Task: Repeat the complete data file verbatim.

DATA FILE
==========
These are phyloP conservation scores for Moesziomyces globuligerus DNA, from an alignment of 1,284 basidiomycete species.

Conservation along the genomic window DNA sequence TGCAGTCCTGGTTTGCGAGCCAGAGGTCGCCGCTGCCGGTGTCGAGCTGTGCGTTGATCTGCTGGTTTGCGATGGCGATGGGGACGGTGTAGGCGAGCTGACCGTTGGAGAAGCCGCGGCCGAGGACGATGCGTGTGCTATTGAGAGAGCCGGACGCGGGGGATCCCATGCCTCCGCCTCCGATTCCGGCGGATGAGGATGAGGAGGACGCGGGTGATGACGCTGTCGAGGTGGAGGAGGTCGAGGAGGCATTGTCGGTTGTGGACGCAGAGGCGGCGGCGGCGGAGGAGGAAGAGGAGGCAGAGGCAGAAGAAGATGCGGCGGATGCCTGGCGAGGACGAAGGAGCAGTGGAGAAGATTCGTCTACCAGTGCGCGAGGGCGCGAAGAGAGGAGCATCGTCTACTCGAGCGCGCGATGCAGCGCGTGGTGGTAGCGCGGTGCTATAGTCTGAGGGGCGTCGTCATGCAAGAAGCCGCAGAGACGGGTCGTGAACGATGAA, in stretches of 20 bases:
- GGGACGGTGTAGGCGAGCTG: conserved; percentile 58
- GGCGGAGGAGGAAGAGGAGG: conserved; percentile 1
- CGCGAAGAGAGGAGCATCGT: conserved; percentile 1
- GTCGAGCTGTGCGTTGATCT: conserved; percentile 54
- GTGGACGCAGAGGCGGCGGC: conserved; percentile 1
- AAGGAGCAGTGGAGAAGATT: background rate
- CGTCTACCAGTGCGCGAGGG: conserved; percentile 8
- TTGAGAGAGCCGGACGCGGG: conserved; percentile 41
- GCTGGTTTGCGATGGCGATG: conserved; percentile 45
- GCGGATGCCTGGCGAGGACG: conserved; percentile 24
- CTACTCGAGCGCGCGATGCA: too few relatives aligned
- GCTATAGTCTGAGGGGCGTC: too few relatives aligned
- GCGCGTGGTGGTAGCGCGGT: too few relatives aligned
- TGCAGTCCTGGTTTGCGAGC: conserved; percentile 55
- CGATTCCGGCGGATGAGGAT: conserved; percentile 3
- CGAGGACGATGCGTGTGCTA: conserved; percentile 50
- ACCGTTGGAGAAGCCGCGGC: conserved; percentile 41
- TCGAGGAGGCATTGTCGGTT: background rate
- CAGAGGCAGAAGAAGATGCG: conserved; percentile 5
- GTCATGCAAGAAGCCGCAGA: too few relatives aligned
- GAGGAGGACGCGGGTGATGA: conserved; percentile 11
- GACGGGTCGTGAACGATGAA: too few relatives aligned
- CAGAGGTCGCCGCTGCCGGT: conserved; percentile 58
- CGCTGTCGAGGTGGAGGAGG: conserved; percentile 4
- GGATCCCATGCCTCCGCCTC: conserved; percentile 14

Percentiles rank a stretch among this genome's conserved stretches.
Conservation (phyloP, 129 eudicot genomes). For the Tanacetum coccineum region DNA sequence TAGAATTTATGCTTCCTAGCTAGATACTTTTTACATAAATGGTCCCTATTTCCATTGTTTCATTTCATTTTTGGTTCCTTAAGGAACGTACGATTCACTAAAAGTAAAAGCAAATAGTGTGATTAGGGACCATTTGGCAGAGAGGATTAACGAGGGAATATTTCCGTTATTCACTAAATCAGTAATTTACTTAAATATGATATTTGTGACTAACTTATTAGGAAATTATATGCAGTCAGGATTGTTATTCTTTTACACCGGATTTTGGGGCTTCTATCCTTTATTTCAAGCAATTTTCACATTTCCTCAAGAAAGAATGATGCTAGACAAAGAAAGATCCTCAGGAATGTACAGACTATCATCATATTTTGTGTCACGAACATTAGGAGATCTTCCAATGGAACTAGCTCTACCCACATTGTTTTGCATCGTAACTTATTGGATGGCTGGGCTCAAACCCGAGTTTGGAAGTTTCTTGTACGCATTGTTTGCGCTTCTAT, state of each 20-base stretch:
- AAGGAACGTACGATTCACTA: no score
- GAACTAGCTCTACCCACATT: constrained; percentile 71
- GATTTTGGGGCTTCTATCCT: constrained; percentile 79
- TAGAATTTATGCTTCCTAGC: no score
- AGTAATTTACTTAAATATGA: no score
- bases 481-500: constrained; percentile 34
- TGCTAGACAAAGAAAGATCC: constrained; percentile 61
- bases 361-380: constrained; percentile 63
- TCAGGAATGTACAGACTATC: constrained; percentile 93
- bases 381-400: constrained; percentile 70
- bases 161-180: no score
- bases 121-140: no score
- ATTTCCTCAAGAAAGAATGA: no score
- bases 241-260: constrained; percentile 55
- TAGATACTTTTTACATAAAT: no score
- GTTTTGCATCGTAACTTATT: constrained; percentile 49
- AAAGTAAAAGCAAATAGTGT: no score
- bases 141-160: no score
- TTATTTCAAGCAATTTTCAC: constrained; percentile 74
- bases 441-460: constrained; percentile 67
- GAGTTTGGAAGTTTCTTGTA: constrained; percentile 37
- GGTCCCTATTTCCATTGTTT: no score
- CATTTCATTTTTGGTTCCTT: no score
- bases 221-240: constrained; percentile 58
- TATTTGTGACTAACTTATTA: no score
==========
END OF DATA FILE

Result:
These are phyloP conservation scores for Moesziomyces globuligerus DNA, from an alignment of 1,284 basidiomycete species.

Conservation along the genomic window DNA sequence TGCAGTCCTGGTTTGCGAGCCAGAGGTCGCCGCTGCCGGTGTCGAGCTGTGCGTTGATCTGCTGGTTTGCGATGGCGATGGGGACGGTGTAGGCGAGCTGACCGTTGGAGAAGCCGCGGCCGAGGACGATGCGTGTGCTATTGAGAGAGCCGGACGCGGGGGATCCCATGCCTCCGCCTCCGATTCCGGCGGATGAGGATGAGGAGGACGCGGGTGATGACGCTGTCGAGGTGGAGGAGGTCGAGGAGGCATTGTCGGTTGTGGACGCAGAGGCGGCGGCGGCGGAGGAGGAAGAGGAGGCAGAGGCAGAAGAAGATGCGGCGGATGCCTGGCGAGGACGAAGGAGCAGTGGAGAAGATTCGTCTACCAGTGCGCGAGGGCGCGAAGAGAGGAGCATCGTCTACTCGAGCGCGCGATGCAGCGCGTGGTGGTAGCGCGGTGCTATAGTCTGAGGGGCGTCGTCATGCAAGAAGCCGCAGAGACGGGTCGTGAACGATGAA, in stretches of 20 bases:
- GGGACGGTGTAGGCGAGCTG: conserved; percentile 58
- GGCGGAGGAGGAAGAGGAGG: conserved; percentile 1
- CGCGAAGAGAGGAGCATCGT: conserved; percentile 1
- GTCGAGCTGTGCGTTGATCT: conserved; percentile 54
- GTGGACGCAGAGGCGGCGGC: conserved; percentile 1
- AAGGAGCAGTGGAGAAGATT: background rate
- CGTCTACCAGTGCGCGAGGG: conserved; percentile 8
- TTGAGAGAGCCGGACGCGGG: conserved; percentile 41
- GCTGGTTTGCGATGGCGATG: conserved; percentile 45
- GCGGATGCCTGGCGAGGACG: conserved; percentile 24
- CTACTCGAGCGCGCGATGCA: too few relatives aligned
- GCTATAGTCTGAGGGGCGTC: too few relatives aligned
- GCGCGTGGTGGTAGCGCGGT: too few relatives aligned
- TGCAGTCCTGGTTTGCGAGC: conserved; percentile 55
- CGATTCCGGCGGATGAGGAT: conserved; percentile 3
- CGAGGACGATGCGTGTGCTA: conserved; percentile 50
- ACCGTTGGAGAAGCCGCGGC: conserved; percentile 41
- TCGAGGAGGCATTGTCGGTT: background rate
- CAGAGGCAGAAGAAGATGCG: conserved; percentile 5
- GTCATGCAAGAAGCCGCAGA: too few relatives aligned
- GAGGAGGACGCGGGTGATGA: conserved; percentile 11
- GACGGGTCGTGAACGATGAA: too few relatives aligned
- CAGAGGTCGCCGCTGCCGGT: conserved; percentile 58
- CGCTGTCGAGGTGGAGGAGG: conserved; percentile 4
- GGATCCCATGCCTCCGCCTC: conserved; percentile 14

Percentiles rank a stretch among this genome's conserved stretches.
Conservation (phyloP, 129 eudicot genomes). For the Tanacetum coccineum region DNA sequence TAGAATTTATGCTTCCTAGCTAGATACTTTTTACATAAATGGTCCCTATTTCCATTGTTTCATTTCATTTTTGGTTCCTTAAGGAACGTACGATTCACTAAAAGTAAAAGCAAATAGTGTGATTAGGGACCATTTGGCAGAGAGGATTAACGAGGGAATATTTCCGTTATTCACTAAATCAGTAATTTACTTAAATATGATATTTGTGACTAACTTATTAGGAAATTATATGCAGTCAGGATTGTTATTCTTTTACACCGGATTTTGGGGCTTCTATCCTTTATTTCAAGCAATTTTCACATTTCCTCAAGAAAGAATGATGCTAGACAAAGAAAGATCCTCAGGAATGTACAGACTATCATCATATTTTGTGTCACGAACATTAGGAGATCTTCCAATGGAACTAGCTCTACCCACATTGTTTTGCATCGTAACTTATTGGATGGCTGGGCTCAAACCCGAGTTTGGAAGTTTCTTGTACGCATTGTTTGCGCTTCTAT, state of each 20-base stretch:
- AAGGAACGTACGATTCACTA: no score
- GAACTAGCTCTACCCACATT: constrained; percentile 71
- GATTTTGGGGCTTCTATCCT: constrained; percentile 79
- TAGAATTTATGCTTCCTAGC: no score
- AGTAATTTACTTAAATATGA: no score
- bases 481-500: constrained; percentile 34
- TGCTAGACAAAGAAAGATCC: constrained; percentile 61
- bases 361-380: constrained; percentile 63
- TCAGGAATGTACAGACTATC: constrained; percentile 93
- bases 381-400: constrained; percentile 70
- bases 161-180: no score
- bases 121-140: no score
- ATTTCCTCAAGAAAGAATGA: no score
- bases 241-260: constrained; percentile 55
- TAGATACTTTTTACATAAAT: no score
- GTTTTGCATCGTAACTTATT: constrained; percentile 49
- AAAGTAAAAGCAAATAGTGT: no score
- bases 141-160: no score
- TTATTTCAAGCAATTTTCAC: constrained; percentile 74
- bases 441-460: constrained; percentile 67
- GAGTTTGGAAGTTTCTTGTA: constrained; percentile 37
- GGTCCCTATTTCCATTGTTT: no score
- CATTTCATTTTTGGTTCCTT: no score
- bases 221-240: constrained; percentile 58
- TATTTGTGACTAACTTATTA: no score